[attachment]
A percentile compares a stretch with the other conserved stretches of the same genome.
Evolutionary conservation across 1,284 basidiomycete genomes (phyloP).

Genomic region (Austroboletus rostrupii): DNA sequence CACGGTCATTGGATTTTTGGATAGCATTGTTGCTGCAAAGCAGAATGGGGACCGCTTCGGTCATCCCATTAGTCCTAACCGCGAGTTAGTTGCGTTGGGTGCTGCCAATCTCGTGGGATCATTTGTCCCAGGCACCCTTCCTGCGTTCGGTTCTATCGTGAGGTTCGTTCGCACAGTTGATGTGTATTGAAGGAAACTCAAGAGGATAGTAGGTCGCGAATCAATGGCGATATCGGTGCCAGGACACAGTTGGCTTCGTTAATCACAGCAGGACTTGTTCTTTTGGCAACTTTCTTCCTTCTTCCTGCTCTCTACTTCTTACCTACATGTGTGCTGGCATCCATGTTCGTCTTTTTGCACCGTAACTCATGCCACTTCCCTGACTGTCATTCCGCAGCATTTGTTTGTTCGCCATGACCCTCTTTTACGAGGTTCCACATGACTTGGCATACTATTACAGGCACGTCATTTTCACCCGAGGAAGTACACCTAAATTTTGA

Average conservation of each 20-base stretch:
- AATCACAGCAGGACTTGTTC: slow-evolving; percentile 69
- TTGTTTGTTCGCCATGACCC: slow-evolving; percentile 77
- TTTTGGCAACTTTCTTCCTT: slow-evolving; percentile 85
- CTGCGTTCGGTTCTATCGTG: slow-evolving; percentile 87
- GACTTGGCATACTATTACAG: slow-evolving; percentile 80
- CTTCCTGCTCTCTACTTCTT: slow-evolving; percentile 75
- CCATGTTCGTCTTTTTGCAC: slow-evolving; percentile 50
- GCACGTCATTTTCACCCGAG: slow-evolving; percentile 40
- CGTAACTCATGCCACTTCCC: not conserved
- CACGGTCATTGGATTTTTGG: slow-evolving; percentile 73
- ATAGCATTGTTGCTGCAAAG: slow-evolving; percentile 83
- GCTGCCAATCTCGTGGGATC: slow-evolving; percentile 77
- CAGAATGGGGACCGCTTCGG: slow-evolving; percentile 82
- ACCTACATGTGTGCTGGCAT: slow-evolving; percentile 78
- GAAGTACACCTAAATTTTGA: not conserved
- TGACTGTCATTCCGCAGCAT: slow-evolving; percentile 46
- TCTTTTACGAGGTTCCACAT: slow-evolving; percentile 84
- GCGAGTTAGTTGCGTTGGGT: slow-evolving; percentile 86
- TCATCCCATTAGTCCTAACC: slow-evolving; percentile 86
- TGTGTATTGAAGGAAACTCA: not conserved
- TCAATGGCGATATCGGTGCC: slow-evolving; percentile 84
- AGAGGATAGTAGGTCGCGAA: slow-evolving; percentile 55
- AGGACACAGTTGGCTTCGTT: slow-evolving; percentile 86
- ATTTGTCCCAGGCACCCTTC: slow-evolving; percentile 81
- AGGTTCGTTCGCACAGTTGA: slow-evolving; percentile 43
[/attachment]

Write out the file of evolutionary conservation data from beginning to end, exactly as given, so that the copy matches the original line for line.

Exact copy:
A percentile compares a stretch with the other conserved stretches of the same genome.
Evolutionary conservation across 1,284 basidiomycete genomes (phyloP).

Genomic region (Austroboletus rostrupii): DNA sequence CACGGTCATTGGATTTTTGGATAGCATTGTTGCTGCAAAGCAGAATGGGGACCGCTTCGGTCATCCCATTAGTCCTAACCGCGAGTTAGTTGCGTTGGGTGCTGCCAATCTCGTGGGATCATTTGTCCCAGGCACCCTTCCTGCGTTCGGTTCTATCGTGAGGTTCGTTCGCACAGTTGATGTGTATTGAAGGAAACTCAAGAGGATAGTAGGTCGCGAATCAATGGCGATATCGGTGCCAGGACACAGTTGGCTTCGTTAATCACAGCAGGACTTGTTCTTTTGGCAACTTTCTTCCTTCTTCCTGCTCTCTACTTCTTACCTACATGTGTGCTGGCATCCATGTTCGTCTTTTTGCACCGTAACTCATGCCACTTCCCTGACTGTCATTCCGCAGCATTTGTTTGTTCGCCATGACCCTCTTTTACGAGGTTCCACATGACTTGGCATACTATTACAGGCACGTCATTTTCACCCGAGGAAGTACACCTAAATTTTGA

Average conservation of each 20-base stretch:
- AATCACAGCAGGACTTGTTC: slow-evolving; percentile 69
- TTGTTTGTTCGCCATGACCC: slow-evolving; percentile 77
- TTTTGGCAACTTTCTTCCTT: slow-evolving; percentile 85
- CTGCGTTCGGTTCTATCGTG: slow-evolving; percentile 87
- GACTTGGCATACTATTACAG: slow-evolving; percentile 80
- CTTCCTGCTCTCTACTTCTT: slow-evolving; percentile 75
- CCATGTTCGTCTTTTTGCAC: slow-evolving; percentile 50
- GCACGTCATTTTCACCCGAG: slow-evolving; percentile 40
- CGTAACTCATGCCACTTCCC: not conserved
- CACGGTCATTGGATTTTTGG: slow-evolving; percentile 73
- ATAGCATTGTTGCTGCAAAG: slow-evolving; percentile 83
- GCTGCCAATCTCGTGGGATC: slow-evolving; percentile 77
- CAGAATGGGGACCGCTTCGG: slow-evolving; percentile 82
- ACCTACATGTGTGCTGGCAT: slow-evolving; percentile 78
- GAAGTACACCTAAATTTTGA: not conserved
- TGACTGTCATTCCGCAGCAT: slow-evolving; percentile 46
- TCTTTTACGAGGTTCCACAT: slow-evolving; percentile 84
- GCGAGTTAGTTGCGTTGGGT: slow-evolving; percentile 86
- TCATCCCATTAGTCCTAACC: slow-evolving; percentile 86
- TGTGTATTGAAGGAAACTCA: not conserved
- TCAATGGCGATATCGGTGCC: slow-evolving; percentile 84
- AGAGGATAGTAGGTCGCGAA: slow-evolving; percentile 55
- AGGACACAGTTGGCTTCGTT: slow-evolving; percentile 86
- ATTTGTCCCAGGCACCCTTC: slow-evolving; percentile 81
- AGGTTCGTTCGCACAGTTGA: slow-evolving; percentile 43